Alternate Fuel Market Maturity by Region
Globally, Norway leads in green score with ~40 percent AFVs. Government policies are supportive for a shift to AFV from Diesel.
· In North America, both the U.S. and Canada provides incentives for fleets to shift to electric vehicles
· Most of the Western European countries also promote the use of EV for fleets
· Countries such as Germany, France, UK and Norway are taking initiatives to support diesel ban through scrappage programs
· China and Japan are the major Asian countries promoting EVs
Pros and cons of shifting to alternate fuel vehicles
Electric vehicles provide attractive prospects for fleet managers to achieve their CO2 emission targets. However, it may not be suitable for all drivers. Following section highlights the pros and cons of shifting to electric vehicles.
Regulations/Legislations in favor of alternate fuel vehicles
Governments across the globe are framing regulations to increase the use of alternate fuel/low emission vehicles. Key regulations governing company cars in mature fleet markets are mentioned below:
Ban on Gasoline/Diesel Vehicles
Company Car Taxation and EVs
Mature markets for company cars in Western Europe and the U.S. are bringing regulations to support the adoption of EVs in fleet market.
In the next 2-3 years, top OEMs mentioned above are planning to come up with a longer list of EVs and HEVs.
Car Sharing Models and their Impact on Electric Fleet
• Organizations across the globe are finding it challenging to acquire EVs in their company car fleet as ROI is low for these vehicles
• However, car sharing suppliers are supporting companies by providing hybrid and EVs
• Research by various organizations reveals that one shared car is equal to 12 company cars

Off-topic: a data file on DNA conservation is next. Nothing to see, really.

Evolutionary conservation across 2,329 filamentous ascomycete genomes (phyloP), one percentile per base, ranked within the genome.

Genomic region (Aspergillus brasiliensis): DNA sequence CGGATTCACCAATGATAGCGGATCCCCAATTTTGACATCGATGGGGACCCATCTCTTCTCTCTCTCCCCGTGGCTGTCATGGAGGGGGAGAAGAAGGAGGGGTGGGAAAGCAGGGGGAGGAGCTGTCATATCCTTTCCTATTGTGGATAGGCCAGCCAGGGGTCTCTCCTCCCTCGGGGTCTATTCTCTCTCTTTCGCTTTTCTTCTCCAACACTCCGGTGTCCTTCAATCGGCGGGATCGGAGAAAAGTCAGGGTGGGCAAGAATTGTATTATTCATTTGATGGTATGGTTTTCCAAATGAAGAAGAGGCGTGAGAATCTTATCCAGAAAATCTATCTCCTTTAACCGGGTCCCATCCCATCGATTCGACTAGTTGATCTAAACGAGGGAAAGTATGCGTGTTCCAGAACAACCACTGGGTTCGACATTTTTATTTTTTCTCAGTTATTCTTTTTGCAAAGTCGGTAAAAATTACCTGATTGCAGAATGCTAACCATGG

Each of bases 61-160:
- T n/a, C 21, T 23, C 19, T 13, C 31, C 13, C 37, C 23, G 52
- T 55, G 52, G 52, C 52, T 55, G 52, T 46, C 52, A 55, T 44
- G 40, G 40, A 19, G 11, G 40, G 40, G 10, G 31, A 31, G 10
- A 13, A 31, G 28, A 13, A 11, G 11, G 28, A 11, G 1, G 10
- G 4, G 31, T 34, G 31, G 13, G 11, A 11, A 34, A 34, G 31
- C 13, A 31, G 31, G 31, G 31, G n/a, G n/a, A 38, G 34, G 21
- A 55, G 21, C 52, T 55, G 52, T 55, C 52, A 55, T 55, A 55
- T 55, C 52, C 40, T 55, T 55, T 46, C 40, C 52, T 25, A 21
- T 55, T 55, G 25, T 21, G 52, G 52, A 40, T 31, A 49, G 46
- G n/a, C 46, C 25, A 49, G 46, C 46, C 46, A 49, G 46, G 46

• Organizations can also expect financial incentives from government
• They are providing incentives for employees to opt for EVs
• As most employees do not need to drive, indirect savings can be achieved from additional productive time. A study by Millard Ball reveals that 3% to 25% savings can be achieved through implementing corporate car sharing program
Autonomous vehicles and their impact on EV market
• Industry analysts predict that by 2030, current fleet management approach will change to an integrated travel category managed by a mobility manager which addresses all travel needs of employees
• Currently top car manufacturing companies as well as ride sharing platforms such as Uber and Lyft are piloting their autonomous car fleets in the U.S. and Europe
• Once autonomous vehicles are launched in the market, most of them could be fitted with electric engines
• A fleet of autonomous ride sharing vehicles could boost the sale of electric engines as user does not need to worry about recharging the vehicle.